Gabriele Stoll
Natural Crop Protection in the Tropics
Letting Information Come to Life
Letting information come to life
Farmers‘ research on Natural Crop Protection
by Daniel Anand Raj & Chitra Suresh
AME Tiruchi

The report from AME in India describes an informal and spontaneous kind of farmer experimentation. The innovations of the two farmers presented in this case study were inspired by knowledge they gained from season-long training in Integrated Pest Management (IPM). Since 1997, AME (AGRICULTURE, MAN & ECOLOGY), in collaboration with partner NGOs has organized and developed a number of season-long Farmers Field Schools (FFS) in rice, cotton and groundnut cultivation. Methodological competence was augmented when required, by hiring a resource person from the Department of Agriculture (DoA) on consultancy basis.
The training covers crop production, physiology, agronomy, crop protection, water management, nutrient management etc. As the sessions are tailored to specific stages of crop growth, these provide the best possible understanding of the crop and its ecosystem to the farmers.

AME's vision
The aim of AME is to make the farmer an expert in managing her/his own agro-ecosystem, wherein s/he takes decisions independently. While making decisions, the farmer takes into account all relevant factors to arrive at the best possible judgement, resulting in better profitability. AME tries to stimulate a process of attitudinal change among the farmers and NGO staff to enable them to realize that the intensive application of chemical inputs does not always bring about a proportionate increase in returns. So each farmer has to decide on the best possible combination of solutions for her/his field.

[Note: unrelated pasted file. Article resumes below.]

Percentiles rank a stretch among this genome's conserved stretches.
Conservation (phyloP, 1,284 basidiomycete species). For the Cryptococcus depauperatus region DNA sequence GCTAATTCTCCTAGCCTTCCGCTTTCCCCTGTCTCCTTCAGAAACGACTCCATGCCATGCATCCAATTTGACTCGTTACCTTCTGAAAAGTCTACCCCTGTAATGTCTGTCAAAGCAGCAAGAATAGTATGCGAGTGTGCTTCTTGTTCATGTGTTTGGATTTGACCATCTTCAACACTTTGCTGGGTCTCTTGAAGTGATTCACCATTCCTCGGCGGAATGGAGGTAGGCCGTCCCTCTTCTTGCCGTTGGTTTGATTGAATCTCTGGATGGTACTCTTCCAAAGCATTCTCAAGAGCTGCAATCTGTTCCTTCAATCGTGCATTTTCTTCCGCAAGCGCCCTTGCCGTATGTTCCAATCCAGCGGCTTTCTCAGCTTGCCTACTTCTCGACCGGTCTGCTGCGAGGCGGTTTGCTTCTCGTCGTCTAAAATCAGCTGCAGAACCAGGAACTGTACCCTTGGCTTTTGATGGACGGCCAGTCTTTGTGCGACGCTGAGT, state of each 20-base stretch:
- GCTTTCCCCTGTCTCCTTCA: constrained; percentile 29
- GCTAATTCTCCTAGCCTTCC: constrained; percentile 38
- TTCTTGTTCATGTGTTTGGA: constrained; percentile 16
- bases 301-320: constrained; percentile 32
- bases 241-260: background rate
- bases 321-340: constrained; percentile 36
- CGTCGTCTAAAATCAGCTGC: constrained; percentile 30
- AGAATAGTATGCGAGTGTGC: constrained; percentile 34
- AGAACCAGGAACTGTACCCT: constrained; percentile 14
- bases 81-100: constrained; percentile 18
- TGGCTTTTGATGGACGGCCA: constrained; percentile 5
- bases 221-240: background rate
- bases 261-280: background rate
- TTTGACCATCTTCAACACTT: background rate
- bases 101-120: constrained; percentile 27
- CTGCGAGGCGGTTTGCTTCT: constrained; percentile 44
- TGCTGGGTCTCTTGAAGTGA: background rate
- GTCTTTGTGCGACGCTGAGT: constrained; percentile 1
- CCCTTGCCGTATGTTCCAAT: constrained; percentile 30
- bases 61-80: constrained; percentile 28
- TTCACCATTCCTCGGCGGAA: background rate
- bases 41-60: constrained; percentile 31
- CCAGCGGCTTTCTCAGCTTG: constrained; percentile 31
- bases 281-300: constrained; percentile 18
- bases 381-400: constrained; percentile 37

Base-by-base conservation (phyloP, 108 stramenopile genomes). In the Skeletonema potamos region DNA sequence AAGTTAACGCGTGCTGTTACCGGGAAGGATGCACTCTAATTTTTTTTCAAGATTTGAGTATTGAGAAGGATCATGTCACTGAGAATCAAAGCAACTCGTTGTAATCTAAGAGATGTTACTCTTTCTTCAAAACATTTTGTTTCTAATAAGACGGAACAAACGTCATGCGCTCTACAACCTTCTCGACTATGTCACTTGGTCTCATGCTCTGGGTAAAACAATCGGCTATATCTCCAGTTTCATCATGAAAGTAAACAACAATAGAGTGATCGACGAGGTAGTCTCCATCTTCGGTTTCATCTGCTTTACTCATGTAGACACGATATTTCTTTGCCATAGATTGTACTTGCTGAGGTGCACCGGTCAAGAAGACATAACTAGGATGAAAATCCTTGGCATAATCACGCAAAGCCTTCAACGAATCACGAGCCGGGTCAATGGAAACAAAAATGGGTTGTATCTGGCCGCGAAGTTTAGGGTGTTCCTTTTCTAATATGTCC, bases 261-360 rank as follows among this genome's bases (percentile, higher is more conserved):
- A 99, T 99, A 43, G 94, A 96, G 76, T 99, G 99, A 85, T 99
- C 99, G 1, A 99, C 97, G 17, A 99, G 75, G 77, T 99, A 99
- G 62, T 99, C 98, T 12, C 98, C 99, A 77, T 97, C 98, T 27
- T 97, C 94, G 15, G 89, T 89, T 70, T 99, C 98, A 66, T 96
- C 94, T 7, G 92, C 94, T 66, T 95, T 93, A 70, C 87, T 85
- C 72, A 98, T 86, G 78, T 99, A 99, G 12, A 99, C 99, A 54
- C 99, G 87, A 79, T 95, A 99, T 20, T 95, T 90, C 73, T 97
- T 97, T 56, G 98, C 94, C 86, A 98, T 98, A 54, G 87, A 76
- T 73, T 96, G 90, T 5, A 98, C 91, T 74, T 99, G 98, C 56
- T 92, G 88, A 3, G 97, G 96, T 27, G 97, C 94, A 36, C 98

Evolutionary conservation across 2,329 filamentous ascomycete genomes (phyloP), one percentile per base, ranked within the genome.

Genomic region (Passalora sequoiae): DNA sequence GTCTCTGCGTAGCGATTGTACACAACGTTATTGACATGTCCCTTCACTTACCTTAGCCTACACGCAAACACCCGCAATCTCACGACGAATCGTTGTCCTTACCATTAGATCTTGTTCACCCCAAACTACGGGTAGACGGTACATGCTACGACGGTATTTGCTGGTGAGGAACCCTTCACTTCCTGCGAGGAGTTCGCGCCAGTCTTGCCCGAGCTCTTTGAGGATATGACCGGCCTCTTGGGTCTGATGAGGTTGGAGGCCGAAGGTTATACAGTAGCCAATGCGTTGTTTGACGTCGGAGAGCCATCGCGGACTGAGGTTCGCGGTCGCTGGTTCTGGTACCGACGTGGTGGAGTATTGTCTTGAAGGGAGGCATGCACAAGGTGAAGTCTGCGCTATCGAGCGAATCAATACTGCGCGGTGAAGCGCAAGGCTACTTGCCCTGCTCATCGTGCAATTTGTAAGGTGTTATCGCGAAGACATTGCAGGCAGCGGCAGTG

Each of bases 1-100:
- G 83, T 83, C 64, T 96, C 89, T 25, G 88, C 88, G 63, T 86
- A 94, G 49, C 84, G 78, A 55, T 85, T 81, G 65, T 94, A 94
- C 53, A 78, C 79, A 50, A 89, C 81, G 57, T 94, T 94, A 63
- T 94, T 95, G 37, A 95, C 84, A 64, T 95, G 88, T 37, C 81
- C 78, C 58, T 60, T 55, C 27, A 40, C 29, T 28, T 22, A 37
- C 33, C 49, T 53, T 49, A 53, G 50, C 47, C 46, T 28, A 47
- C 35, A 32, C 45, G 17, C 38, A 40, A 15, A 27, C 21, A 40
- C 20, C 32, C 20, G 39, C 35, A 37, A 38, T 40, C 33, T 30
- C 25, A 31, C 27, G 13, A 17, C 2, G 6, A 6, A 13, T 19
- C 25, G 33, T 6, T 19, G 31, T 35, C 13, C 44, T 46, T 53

Triggering farmer innovations
The two cases presented below are selected examples from among many farmer innovations inspired by knowledge acquired through participating in the FFS. Farmers have quickly grasped various concepts discussed and observed in the field, and were able to recognize mechanisms that were being applied to materials and resources within their reach. The innovations attempted by them related to addressing different problems and aspects of crop cultivation, including crop protection, which have relevance to their local needs and constraints.

Critical aspects of farmer innovations
From AME's experience it can be observed that some innovations are correct, whereas others need to be reflected upon and worked out further. Even if the farmers are by and large on the right track, it is important for them to understand what is right or wrong with their initiatives. Farmers are not always in a position to follow precisely the recommendations from the trainings. So there are deviations, which can result in positive outcomes at times, and negative effects at others. These deviations are observed, discussed and reflected upon by the local partner NGO and AME with the respective farmer and options suggested.
 However, AME leaves the final decision-making on how to pursue the questioned practice to the farmer. It can also be proposed that the farmer conducts another comparison to sharpen her/his decision.
Reference insect box made by the farmers containing the commonly occuring pest and benefical insects.
The printed version contains more information about the following themes:

Following up farmer innovations
Verifying farmer innovations
Rice Farmer in Tiruchi District
Cotton farmers in Tiruchirapalli
The meaning of farmer innovations and the road ahead